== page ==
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Discover How to Dial Back Pandemic Drinking with 8 Helpful Tips

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Concerned about how much alcohol you’re drinking these days? First, know that you’re not alone.

Pandemic-related stay-at-home orders and prolonged periods of stress and isolation can lead to the perfect storm for increased alcohol use. In fact, graphs tracking the alcohol boom in the last year look strangely similar to those illustrating COVID-19’s steep surge. And according to a recent survey of nearly 2,000 Americans ages 18 and older, nearly a third of respondents reported binge drinking during the pandemic. 

Whether you overindulged while at home or just want to flatten the curve of your alcohol consumption as life slowly returns to normal, there are plenty of tried-and-true methods and tools that can help. Here are eight worth considering: 

1. Establish a realistic goal—and take baby steps to get there. 

Rather than setting a goal that may intimidate or set you up for failure, take the time to write down small goals in a journal. For example, rather than having four drinks every evening, shoot for three, then two, and eventually one. Give yourself ample time to accomplish this goal. For instance, it may take a couple of months to reach your goal, and you might have some setbacks along the way, but don’t throw in the towel. Keep yourself accountable by counting and measuring your drinks, pacing yourself, and recognizing that reducing your drinking habits requires patience and self-compassion.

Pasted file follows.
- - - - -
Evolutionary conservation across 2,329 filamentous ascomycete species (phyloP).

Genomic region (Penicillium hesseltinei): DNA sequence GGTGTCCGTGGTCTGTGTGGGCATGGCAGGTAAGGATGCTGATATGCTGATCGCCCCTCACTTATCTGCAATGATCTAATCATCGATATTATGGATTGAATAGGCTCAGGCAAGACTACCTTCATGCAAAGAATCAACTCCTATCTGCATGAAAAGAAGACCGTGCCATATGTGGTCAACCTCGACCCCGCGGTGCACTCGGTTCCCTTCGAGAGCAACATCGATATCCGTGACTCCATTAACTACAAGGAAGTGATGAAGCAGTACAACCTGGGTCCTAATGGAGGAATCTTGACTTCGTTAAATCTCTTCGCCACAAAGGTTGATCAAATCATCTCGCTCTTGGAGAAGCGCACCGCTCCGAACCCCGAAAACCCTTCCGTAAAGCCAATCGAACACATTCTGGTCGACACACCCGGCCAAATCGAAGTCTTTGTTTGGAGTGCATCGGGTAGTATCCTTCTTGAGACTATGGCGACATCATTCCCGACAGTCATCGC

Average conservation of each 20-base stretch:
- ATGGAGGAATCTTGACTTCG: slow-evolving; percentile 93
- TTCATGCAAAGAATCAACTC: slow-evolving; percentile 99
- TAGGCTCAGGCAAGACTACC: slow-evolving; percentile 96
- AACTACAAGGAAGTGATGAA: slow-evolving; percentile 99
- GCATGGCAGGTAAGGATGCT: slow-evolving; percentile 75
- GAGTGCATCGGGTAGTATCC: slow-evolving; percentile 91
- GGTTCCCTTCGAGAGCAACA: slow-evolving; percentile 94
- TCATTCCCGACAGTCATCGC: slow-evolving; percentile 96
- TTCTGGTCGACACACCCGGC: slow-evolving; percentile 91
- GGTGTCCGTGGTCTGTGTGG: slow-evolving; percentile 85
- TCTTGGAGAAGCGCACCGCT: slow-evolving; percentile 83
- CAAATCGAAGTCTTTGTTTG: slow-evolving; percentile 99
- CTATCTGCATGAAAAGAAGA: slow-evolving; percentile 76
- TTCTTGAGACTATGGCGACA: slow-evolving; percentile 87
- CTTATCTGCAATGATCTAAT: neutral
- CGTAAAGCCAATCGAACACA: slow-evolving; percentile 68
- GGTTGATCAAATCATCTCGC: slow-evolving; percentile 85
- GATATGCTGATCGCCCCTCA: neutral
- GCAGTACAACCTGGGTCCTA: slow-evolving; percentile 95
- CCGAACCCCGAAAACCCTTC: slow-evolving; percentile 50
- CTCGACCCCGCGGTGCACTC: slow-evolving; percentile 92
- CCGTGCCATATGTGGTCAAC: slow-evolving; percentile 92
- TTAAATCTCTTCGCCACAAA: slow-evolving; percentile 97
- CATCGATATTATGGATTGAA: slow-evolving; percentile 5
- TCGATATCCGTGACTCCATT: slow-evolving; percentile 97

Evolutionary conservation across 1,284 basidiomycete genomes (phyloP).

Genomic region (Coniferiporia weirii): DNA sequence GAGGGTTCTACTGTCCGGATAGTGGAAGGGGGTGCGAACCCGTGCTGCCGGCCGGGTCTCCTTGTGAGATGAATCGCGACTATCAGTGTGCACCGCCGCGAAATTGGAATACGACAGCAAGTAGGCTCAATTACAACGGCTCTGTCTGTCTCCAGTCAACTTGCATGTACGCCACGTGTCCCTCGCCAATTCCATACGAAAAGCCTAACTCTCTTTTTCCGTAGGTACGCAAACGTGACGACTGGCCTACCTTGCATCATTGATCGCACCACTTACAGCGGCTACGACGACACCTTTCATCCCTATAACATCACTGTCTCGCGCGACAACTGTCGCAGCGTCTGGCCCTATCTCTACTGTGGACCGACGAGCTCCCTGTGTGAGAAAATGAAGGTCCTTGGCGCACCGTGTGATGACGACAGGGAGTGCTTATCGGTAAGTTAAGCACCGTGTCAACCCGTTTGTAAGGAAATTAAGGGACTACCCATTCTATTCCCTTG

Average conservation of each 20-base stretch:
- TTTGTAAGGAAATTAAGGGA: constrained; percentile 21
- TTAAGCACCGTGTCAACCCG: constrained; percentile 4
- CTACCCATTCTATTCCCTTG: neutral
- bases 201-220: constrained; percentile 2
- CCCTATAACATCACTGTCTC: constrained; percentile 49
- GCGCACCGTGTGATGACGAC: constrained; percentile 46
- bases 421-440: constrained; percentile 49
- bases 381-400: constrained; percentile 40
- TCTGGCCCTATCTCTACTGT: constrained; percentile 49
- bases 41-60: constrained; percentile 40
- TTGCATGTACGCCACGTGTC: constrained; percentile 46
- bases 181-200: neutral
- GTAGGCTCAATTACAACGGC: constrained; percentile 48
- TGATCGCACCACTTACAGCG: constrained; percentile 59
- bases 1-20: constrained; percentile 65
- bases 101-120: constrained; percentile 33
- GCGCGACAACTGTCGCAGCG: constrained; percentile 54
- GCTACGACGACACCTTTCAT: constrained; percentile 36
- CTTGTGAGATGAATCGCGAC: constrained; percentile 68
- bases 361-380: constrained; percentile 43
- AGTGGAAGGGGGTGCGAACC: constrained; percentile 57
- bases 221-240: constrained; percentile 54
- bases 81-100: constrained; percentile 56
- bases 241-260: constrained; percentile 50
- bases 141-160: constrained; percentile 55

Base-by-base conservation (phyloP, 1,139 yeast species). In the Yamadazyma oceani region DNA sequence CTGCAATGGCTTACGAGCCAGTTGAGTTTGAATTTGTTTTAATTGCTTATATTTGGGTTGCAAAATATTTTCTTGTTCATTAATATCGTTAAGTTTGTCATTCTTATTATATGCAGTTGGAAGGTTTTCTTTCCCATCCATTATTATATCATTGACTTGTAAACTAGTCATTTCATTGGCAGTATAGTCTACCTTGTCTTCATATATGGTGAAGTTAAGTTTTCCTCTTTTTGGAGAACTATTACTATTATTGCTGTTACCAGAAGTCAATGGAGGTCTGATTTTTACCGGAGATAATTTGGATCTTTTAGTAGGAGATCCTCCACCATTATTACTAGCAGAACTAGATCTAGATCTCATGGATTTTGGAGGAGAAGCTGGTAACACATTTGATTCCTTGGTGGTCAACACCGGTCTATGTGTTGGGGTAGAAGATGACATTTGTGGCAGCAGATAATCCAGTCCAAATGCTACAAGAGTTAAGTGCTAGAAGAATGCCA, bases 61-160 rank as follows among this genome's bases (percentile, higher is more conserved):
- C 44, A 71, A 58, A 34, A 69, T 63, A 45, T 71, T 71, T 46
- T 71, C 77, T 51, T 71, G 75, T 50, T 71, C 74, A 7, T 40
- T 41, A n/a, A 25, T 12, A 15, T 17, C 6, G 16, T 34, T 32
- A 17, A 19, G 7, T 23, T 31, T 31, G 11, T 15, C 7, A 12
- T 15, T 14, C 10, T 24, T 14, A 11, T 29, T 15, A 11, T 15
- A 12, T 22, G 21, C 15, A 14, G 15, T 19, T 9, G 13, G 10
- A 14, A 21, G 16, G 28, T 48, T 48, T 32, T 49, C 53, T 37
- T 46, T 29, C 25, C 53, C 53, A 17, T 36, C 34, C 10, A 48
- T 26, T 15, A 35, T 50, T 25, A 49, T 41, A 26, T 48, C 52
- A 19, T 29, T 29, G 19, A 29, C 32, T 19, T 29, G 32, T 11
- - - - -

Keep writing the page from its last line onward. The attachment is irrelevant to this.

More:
2. Commit to a dry period.

Who says you need to wait for Sober October or Dry January to commit to resetting your alcohol consumption? Try to go dry anytime of the year, and aim to keep it up for an extended period of time. You may just start by making a commitment to abstain from drinking four days of the week. Once you have success with that, you can increase to a full week, then several weeks, and eventually a month or more. Whatever the time period, taking a break from drinking can help you reevaluate your relationship with alcohol and may even help you sleep better, lose weight, give your immune system a boost, and improve your mood. Many participants advise clearing your home of alcohol while you abstain—out of sight, out of mind.  

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3. Find support through helpful resources. 

There are so many great resources available that can help provide support—it’s just a matter of finding the one that’s right for you. If you prefer to work at your own pace from the comfort of your own home, digital therapeutics, like vorvida, might be worth exploring. Digital therapeutics are online platforms that are often rooted in cognitive behavioral therapy (CBT) techniques and can help address the negative thought patterns and responses that can contribute to unhealthy behaviors around alcohol. Another online program called YANA connects users with various recovery tools and sober support. If you prefer to be surrounded (virtually for now) by a community of people with similar struggles and experiences, traditional 12-step programs like Alcoholics Anonymous and SMART Recovery might be right for you. Consider your specific needs and goals and do a little bit of research to see what tools and resources are available to you.